Eaf3 and Rco1 also mediated repression of the Set2-repressed genes ZRT1, STL1 and SUL1 (Supplementary Fig. 2c). Together, these results support the model that lncRNA transcription can target H3K36 methylation to mRNA promoters and thereby recruit Rpd3S to repress transcription.
Distance between promoters determines Set2 or Set3 response
We previously showed that overlapping lncRNA transcription can also target H3K4 dimethylation to mRNA promoters, recruiting the Set3C HDAC to slow the kinetics of transcription induction25. Although the Set1–H3K4me2–Set3C and the Set2–H3K36me3–Rpd3S pathways can both be targeted by lncRNA transcription, the microarray data indicates they mostly affect different genes. For example, Set3C represses DCI1 but not AAD10, while Set2–Rpd3S has the opposite pattern (Figs 2c and 3a,b). Similarly, the Set2-repressed genes YNR068C and DAL5 are not repressed by Set3 (Fig. 3c and Supplementary Fig. 3a,b). Comparing the 78 Set2-repressed genes to the 119 genes defined as Set3-repressed, there were 21 in common.
Our models predict that the distance between the lncRNA and mRNA promoters determines whether overlapping lncRNA transcription causes H3K4me2 or H3K36me2/3 to predominate at the mRNA promoter, and in turn this determines response to the two HDAC pathways. Illustrating this correlation, high H3K36me3 is seen over the Set2-repressed AAD10, YNR068C, SUL1 and DAL5 promoters (Fig. 2b and Supplementary Fig. 3d,e), while the Set3-repressed DCI1 promoter is within a zone of H3K4me2 (Fig. 3a and Supplementary Fig. 3c). The DCI1 lncRNA and mRNA promoters are ∼0.55 kb apart, while the AAD10 promoters are 1.6 kb apart.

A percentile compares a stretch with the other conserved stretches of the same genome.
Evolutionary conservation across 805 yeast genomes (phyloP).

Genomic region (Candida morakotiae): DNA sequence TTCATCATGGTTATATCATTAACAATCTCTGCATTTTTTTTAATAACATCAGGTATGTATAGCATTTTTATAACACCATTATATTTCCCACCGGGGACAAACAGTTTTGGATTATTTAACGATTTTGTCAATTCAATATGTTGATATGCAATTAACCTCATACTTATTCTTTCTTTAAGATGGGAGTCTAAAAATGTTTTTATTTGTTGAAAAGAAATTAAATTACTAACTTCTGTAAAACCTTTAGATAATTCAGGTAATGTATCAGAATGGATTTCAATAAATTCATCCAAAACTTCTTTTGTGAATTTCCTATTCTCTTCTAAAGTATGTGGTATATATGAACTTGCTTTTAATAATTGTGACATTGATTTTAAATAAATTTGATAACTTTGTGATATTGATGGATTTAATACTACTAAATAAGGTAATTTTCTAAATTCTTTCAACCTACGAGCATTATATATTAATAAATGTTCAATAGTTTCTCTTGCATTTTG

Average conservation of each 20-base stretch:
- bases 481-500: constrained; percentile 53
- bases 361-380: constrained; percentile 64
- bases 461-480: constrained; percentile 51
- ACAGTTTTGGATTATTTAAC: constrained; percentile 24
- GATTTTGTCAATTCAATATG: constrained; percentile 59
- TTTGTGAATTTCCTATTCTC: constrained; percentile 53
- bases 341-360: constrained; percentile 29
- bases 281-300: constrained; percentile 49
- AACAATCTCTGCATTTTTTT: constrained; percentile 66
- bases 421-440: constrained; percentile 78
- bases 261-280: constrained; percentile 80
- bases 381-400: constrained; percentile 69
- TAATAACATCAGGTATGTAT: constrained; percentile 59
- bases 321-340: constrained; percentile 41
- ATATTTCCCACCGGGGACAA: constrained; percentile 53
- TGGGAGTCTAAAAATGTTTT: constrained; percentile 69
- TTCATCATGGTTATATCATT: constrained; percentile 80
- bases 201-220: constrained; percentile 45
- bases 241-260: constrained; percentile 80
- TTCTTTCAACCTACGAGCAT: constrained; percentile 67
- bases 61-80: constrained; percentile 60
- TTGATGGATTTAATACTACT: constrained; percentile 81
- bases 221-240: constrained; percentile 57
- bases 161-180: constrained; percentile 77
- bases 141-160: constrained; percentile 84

To directly test whether altering the distance between the two promoters changes response to Set2–Rpd3S versus Set3C, deletions of 500 or 941 bp were made between the upstream and downstream promoters at AAD10 (Fig. 4a). Northern blot analyses showed the upstream transcript with expected size change was still expressed in raffinose media, although the deletions did cause some reduction in levels or stability (Fig. 4b and Supplementary Fig. 4b). Furthermore, both the full-length and shortened upstream RNA levels decreased during galactose incubation as expected (Fig. 4b and Supplementary Fig. 4a,b).